(Scoones and Thompson, 1992: p. 7-8). Through the use of participatory rural appraisal tools (PRA) a common language develops between farmers and outsiders that enables them to discuss situations realistically and plan accordingly.

Creating a common language is only one of the functions of communication. Communication also allows individuals to express themselves effectively and to create an identity for themselves or their group. People develop a sense of community through communicating. They also communicate to share information and increase their knowledge. Also, through communication there is the possibility of creating joint action, which can lead to improvement of environment or situations.


In order to reach an understanding of farmers' information networks, the following steps were chosen:


By "levels of analysis" we refer to a segregation of the AKIS for a farming system on the basis of knowledge networks. In the Philippines the following levels may be studied:

Farmer group - Barangay level: male and female farmers, farm families, and farmer groups; rural and migratory members of a family group; local religious and political leaders; socioeconomic groups in the barangay, etc.

Barangay/municipal level: farmer organizations, input suppliers, credit suppliers, middlemen, local government units, municipal extension workers, NGOs' cooperatives, etc.

Municipal/provincial level: farmer organizations/cooperatives; NGOs, municipal agricultural officers; private sector enterprises.

Provincial/regional level: regional PCARRO consortia representatives including RACO staff. RLARCs, etc.

Regional/national level: DA, Research stations, DENR staff, universities, NGOs, NARRDN/PCARRD, DA, DENR, NEDA, etc.


It was agreed that criteria used for site selection should not affect the validity of the study, especially as it would be undesirable to generalise the findings. The first objective of the study was to develop a diagnostic communication approach that could be used in any given barangay or municipality, and to some extent at higher levels of analysis.

Sites were selected according to the following criteria:


Gathering farmers for the PRA

The most delicate aspect of the approach is gathering a small group of farmers into small discussion groups. Formal gatherings are cumbersome and are easily manipulated by existing leaders, yet they offer the venue to inform a barangay about the goal of a PRA exercise. Informal, road-side gatherings are necessary to complement the formal meeting; the latter permits the assembly of barangay members in random manner. Semi-formal gatherings which are pre-arranged with barangay organizations or informal groups allow for more systematic interaction with the outsiders. The approach requires a combination of all three.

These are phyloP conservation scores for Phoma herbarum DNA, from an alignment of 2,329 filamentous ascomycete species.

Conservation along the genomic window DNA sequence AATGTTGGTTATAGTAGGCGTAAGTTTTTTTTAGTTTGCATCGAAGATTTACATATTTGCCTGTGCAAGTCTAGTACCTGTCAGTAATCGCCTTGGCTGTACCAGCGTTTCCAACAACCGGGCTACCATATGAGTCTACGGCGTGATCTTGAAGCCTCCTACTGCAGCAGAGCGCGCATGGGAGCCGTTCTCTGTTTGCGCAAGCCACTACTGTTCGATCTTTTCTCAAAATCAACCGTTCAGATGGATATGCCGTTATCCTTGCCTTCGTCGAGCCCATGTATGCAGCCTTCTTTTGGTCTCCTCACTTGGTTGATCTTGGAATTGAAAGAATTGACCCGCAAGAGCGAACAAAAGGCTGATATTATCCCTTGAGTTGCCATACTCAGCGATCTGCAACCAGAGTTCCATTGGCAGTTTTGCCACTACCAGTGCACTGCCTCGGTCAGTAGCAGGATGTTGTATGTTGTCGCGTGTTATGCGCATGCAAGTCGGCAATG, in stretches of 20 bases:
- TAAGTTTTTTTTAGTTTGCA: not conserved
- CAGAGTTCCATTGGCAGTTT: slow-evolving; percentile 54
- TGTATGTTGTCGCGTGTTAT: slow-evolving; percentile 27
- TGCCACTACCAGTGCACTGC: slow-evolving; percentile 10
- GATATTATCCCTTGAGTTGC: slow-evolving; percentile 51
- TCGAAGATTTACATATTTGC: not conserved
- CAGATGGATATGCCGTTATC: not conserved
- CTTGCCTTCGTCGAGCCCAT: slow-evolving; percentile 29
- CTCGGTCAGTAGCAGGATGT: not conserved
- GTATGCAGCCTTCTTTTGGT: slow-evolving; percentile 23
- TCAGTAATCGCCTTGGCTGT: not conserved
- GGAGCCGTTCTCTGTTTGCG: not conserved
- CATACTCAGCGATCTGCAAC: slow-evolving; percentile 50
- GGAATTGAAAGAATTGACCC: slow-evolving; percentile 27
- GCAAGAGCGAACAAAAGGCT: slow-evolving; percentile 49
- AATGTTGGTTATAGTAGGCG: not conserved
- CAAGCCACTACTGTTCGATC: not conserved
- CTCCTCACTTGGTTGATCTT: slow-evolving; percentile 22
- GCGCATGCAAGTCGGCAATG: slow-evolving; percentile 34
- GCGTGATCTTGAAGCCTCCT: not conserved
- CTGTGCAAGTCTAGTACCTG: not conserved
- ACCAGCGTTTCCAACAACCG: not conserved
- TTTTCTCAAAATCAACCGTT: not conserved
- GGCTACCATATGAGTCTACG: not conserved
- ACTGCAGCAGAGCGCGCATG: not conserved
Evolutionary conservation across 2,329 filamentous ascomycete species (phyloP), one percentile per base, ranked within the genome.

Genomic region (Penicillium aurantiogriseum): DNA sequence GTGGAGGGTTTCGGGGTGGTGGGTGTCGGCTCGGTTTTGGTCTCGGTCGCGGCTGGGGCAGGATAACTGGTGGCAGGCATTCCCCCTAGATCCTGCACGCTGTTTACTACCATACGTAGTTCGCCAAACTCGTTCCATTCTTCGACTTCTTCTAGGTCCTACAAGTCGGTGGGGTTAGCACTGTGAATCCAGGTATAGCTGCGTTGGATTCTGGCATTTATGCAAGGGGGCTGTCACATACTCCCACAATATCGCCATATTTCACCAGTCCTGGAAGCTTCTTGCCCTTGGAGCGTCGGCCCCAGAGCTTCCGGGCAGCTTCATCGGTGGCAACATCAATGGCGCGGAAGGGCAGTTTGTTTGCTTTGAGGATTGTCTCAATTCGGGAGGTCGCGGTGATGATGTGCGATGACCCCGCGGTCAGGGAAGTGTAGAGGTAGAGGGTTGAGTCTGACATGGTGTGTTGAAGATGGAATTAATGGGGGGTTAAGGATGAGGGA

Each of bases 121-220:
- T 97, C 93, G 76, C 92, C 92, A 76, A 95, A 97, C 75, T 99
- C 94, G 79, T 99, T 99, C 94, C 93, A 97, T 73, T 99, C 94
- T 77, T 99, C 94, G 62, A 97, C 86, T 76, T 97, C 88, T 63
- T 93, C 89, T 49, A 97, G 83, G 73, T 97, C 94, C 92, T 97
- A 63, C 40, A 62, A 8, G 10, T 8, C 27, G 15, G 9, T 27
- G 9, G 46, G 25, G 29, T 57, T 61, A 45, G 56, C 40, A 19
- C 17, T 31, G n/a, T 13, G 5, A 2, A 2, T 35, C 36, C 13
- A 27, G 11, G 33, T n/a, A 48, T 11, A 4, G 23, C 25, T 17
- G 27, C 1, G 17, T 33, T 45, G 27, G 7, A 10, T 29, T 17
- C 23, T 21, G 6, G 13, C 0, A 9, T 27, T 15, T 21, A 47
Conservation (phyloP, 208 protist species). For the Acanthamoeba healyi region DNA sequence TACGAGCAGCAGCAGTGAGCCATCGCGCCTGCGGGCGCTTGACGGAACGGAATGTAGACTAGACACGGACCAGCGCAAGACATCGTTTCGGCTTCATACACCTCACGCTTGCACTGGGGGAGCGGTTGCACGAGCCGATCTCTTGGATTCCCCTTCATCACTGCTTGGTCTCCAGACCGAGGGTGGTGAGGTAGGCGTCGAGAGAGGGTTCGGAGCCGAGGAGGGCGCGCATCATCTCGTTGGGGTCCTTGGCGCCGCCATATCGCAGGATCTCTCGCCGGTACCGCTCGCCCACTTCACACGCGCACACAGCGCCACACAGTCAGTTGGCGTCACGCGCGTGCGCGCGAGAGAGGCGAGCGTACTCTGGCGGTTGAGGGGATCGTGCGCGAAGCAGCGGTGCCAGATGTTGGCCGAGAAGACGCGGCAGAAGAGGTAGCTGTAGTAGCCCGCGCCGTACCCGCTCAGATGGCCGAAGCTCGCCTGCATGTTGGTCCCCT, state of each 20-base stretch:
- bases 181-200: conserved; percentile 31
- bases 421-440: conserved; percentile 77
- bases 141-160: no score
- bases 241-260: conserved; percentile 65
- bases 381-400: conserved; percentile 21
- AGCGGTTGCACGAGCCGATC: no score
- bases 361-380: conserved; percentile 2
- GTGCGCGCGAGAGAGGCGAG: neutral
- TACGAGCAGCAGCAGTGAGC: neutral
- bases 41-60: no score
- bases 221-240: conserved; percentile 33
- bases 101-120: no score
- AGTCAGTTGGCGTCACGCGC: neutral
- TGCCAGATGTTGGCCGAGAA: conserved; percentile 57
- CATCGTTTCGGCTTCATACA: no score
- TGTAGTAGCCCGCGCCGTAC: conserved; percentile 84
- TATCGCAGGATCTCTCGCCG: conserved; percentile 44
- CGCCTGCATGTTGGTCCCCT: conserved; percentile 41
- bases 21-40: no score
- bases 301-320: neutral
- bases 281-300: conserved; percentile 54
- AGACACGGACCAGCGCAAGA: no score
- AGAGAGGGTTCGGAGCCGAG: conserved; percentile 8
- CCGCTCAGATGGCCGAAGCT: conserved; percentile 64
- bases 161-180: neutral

Diagramming with farmers

By putting a large piece of paper on a table and asking farmers to illustrate their barangay, the research team delegated the first part of the diagnosis to the farmers who took over the mapping. Farmers were asked to draw a map of the barangay that would illustrate the main features of the barangay and farming system for the outsiders. In this instance, the team focused on a general physical map, but this PRA tool can also be used to cover specific issues such as land tenure, ethnic group distribution, soil type, land uses, etc.

The process involved farmers and allowed late-comers to join the groups and the exercise without hesitation. Farmers took great care in describing their communities and the group collaborated or corrected what they said. Men and women discussed the illustration on an equal footing.

During the mapping, the research team prompted the group with questions on the basis of a farming systems checklist developed before the field work. Once the map was complete, the research team asked them to rank their agricultural production enterprises or commodities in order of importance. The criteria for importance was left undefined. On the basis of the group's agreement, the major three to four enterprises were listed vertically next to the map.

Figure 6 Diagram of hypothetical barangay map and of enterprise/time matrix

Next, a ten-year time-line was drawn along the sheet of paper to show the evolution of each major enterprise. This enterprise/time matrix served as the basis for identifying changes in the production systems over the last decade. (Figure 6).